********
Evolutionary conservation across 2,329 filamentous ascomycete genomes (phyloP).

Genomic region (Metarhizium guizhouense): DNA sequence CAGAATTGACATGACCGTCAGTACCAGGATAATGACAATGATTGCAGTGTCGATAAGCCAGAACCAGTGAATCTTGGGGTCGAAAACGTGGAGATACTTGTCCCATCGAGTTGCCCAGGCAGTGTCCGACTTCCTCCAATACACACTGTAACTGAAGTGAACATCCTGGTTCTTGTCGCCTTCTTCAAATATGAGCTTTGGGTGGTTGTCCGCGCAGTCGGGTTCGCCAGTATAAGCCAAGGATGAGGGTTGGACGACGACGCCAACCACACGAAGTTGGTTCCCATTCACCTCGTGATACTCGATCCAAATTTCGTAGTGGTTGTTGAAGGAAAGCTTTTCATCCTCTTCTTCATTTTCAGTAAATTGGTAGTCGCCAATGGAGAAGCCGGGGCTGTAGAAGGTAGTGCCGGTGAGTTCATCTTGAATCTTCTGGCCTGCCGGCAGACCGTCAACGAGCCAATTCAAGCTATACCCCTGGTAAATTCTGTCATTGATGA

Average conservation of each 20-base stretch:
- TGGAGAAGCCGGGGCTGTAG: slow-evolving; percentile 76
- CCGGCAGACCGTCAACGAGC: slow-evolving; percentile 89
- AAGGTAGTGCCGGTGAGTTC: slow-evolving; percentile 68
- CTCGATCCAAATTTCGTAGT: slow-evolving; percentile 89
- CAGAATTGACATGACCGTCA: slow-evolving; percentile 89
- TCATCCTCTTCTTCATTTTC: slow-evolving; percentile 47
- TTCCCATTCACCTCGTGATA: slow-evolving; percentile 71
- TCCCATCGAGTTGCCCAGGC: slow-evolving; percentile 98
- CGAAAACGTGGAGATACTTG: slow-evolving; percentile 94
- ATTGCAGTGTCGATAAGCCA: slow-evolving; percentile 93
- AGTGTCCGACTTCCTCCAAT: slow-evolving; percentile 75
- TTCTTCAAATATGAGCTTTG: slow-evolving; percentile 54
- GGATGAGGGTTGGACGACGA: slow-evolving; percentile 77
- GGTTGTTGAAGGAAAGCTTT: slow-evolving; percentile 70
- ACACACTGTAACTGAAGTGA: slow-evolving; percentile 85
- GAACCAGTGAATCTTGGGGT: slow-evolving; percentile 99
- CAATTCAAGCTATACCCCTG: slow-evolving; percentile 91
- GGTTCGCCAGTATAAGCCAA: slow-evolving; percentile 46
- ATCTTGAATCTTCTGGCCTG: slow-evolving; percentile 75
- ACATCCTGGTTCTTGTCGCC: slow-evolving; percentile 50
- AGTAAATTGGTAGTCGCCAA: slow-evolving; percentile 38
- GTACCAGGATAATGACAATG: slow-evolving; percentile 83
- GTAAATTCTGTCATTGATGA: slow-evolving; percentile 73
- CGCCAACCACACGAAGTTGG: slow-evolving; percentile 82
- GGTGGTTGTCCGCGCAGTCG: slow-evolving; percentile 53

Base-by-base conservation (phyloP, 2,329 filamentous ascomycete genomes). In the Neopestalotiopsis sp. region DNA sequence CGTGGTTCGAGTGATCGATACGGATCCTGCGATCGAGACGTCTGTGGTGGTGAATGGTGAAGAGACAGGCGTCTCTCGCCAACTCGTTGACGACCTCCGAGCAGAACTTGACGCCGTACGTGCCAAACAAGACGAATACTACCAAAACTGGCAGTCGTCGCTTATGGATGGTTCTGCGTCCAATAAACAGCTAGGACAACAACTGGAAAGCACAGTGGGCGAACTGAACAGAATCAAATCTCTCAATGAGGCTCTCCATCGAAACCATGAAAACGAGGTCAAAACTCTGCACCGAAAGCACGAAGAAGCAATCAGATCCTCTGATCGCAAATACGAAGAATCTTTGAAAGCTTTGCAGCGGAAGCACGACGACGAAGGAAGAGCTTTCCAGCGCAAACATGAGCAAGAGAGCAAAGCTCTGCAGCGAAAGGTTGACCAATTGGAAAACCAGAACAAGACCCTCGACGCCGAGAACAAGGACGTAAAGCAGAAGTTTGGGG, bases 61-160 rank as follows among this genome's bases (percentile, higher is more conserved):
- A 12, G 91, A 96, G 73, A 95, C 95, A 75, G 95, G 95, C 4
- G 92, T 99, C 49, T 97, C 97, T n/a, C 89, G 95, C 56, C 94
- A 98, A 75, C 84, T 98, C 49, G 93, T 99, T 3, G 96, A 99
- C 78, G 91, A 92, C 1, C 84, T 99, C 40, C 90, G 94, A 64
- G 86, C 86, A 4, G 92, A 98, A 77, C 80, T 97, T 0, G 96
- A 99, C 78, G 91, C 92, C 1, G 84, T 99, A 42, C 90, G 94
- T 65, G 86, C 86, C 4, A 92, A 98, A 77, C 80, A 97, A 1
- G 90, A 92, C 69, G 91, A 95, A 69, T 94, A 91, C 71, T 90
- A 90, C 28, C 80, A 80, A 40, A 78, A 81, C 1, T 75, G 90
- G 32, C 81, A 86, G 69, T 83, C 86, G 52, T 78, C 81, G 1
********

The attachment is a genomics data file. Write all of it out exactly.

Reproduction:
Evolutionary conservation across 2,329 filamentous ascomycete genomes (phyloP).

Genomic region (Metarhizium guizhouense): DNA sequence CAGAATTGACATGACCGTCAGTACCAGGATAATGACAATGATTGCAGTGTCGATAAGCCAGAACCAGTGAATCTTGGGGTCGAAAACGTGGAGATACTTGTCCCATCGAGTTGCCCAGGCAGTGTCCGACTTCCTCCAATACACACTGTAACTGAAGTGAACATCCTGGTTCTTGTCGCCTTCTTCAAATATGAGCTTTGGGTGGTTGTCCGCGCAGTCGGGTTCGCCAGTATAAGCCAAGGATGAGGGTTGGACGACGACGCCAACCACACGAAGTTGGTTCCCATTCACCTCGTGATACTCGATCCAAATTTCGTAGTGGTTGTTGAAGGAAAGCTTTTCATCCTCTTCTTCATTTTCAGTAAATTGGTAGTCGCCAATGGAGAAGCCGGGGCTGTAGAAGGTAGTGCCGGTGAGTTCATCTTGAATCTTCTGGCCTGCCGGCAGACCGTCAACGAGCCAATTCAAGCTATACCCCTGGTAAATTCTGTCATTGATGA

Average conservation of each 20-base stretch:
- TGGAGAAGCCGGGGCTGTAG: slow-evolving; percentile 76
- CCGGCAGACCGTCAACGAGC: slow-evolving; percentile 89
- AAGGTAGTGCCGGTGAGTTC: slow-evolving; percentile 68
- CTCGATCCAAATTTCGTAGT: slow-evolving; percentile 89
- CAGAATTGACATGACCGTCA: slow-evolving; percentile 89
- TCATCCTCTTCTTCATTTTC: slow-evolving; percentile 47
- TTCCCATTCACCTCGTGATA: slow-evolving; percentile 71
- TCCCATCGAGTTGCCCAGGC: slow-evolving; percentile 98
- CGAAAACGTGGAGATACTTG: slow-evolving; percentile 94
- ATTGCAGTGTCGATAAGCCA: slow-evolving; percentile 93
- AGTGTCCGACTTCCTCCAAT: slow-evolving; percentile 75
- TTCTTCAAATATGAGCTTTG: slow-evolving; percentile 54
- GGATGAGGGTTGGACGACGA: slow-evolving; percentile 77
- GGTTGTTGAAGGAAAGCTTT: slow-evolving; percentile 70
- ACACACTGTAACTGAAGTGA: slow-evolving; percentile 85
- GAACCAGTGAATCTTGGGGT: slow-evolving; percentile 99
- CAATTCAAGCTATACCCCTG: slow-evolving; percentile 91
- GGTTCGCCAGTATAAGCCAA: slow-evolving; percentile 46
- ATCTTGAATCTTCTGGCCTG: slow-evolving; percentile 75
- ACATCCTGGTTCTTGTCGCC: slow-evolving; percentile 50
- AGTAAATTGGTAGTCGCCAA: slow-evolving; percentile 38
- GTACCAGGATAATGACAATG: slow-evolving; percentile 83
- GTAAATTCTGTCATTGATGA: slow-evolving; percentile 73
- CGCCAACCACACGAAGTTGG: slow-evolving; percentile 82
- GGTGGTTGTCCGCGCAGTCG: slow-evolving; percentile 53

Base-by-base conservation (phyloP, 2,329 filamentous ascomycete genomes). In the Neopestalotiopsis sp. region DNA sequence CGTGGTTCGAGTGATCGATACGGATCCTGCGATCGAGACGTCTGTGGTGGTGAATGGTGAAGAGACAGGCGTCTCTCGCCAACTCGTTGACGACCTCCGAGCAGAACTTGACGCCGTACGTGCCAAACAAGACGAATACTACCAAAACTGGCAGTCGTCGCTTATGGATGGTTCTGCGTCCAATAAACAGCTAGGACAACAACTGGAAAGCACAGTGGGCGAACTGAACAGAATCAAATCTCTCAATGAGGCTCTCCATCGAAACCATGAAAACGAGGTCAAAACTCTGCACCGAAAGCACGAAGAAGCAATCAGATCCTCTGATCGCAAATACGAAGAATCTTTGAAAGCTTTGCAGCGGAAGCACGACGACGAAGGAAGAGCTTTCCAGCGCAAACATGAGCAAGAGAGCAAAGCTCTGCAGCGAAAGGTTGACCAATTGGAAAACCAGAACAAGACCCTCGACGCCGAGAACAAGGACGTAAAGCAGAAGTTTGGGG, bases 61-160 rank as follows among this genome's bases (percentile, higher is more conserved):
- A 12, G 91, A 96, G 73, A 95, C 95, A 75, G 95, G 95, C 4
- G 92, T 99, C 49, T 97, C 97, T n/a, C 89, G 95, C 56, C 94
- A 98, A 75, C 84, T 98, C 49, G 93, T 99, T 3, G 96, A 99
- C 78, G 91, A 92, C 1, C 84, T 99, C 40, C 90, G 94, A 64
- G 86, C 86, A 4, G 92, A 98, A 77, C 80, T 97, T 0, G 96
- A 99, C 78, G 91, C 92, C 1, G 84, T 99, A 42, C 90, G 94
- T 65, G 86, C 86, C 4, A 92, A 98, A 77, C 80, A 97, A 1
- G 90, A 92, C 69, G 91, A 95, A 69, T 94, A 91, C 71, T 90
- A 90, C 28, C 80, A 80, A 40, A 78, A 81, C 1, T 75, G 90
- G 32, C 81, A 86, G 69, T 83, C 86, G 52, T 78, C 81, G 1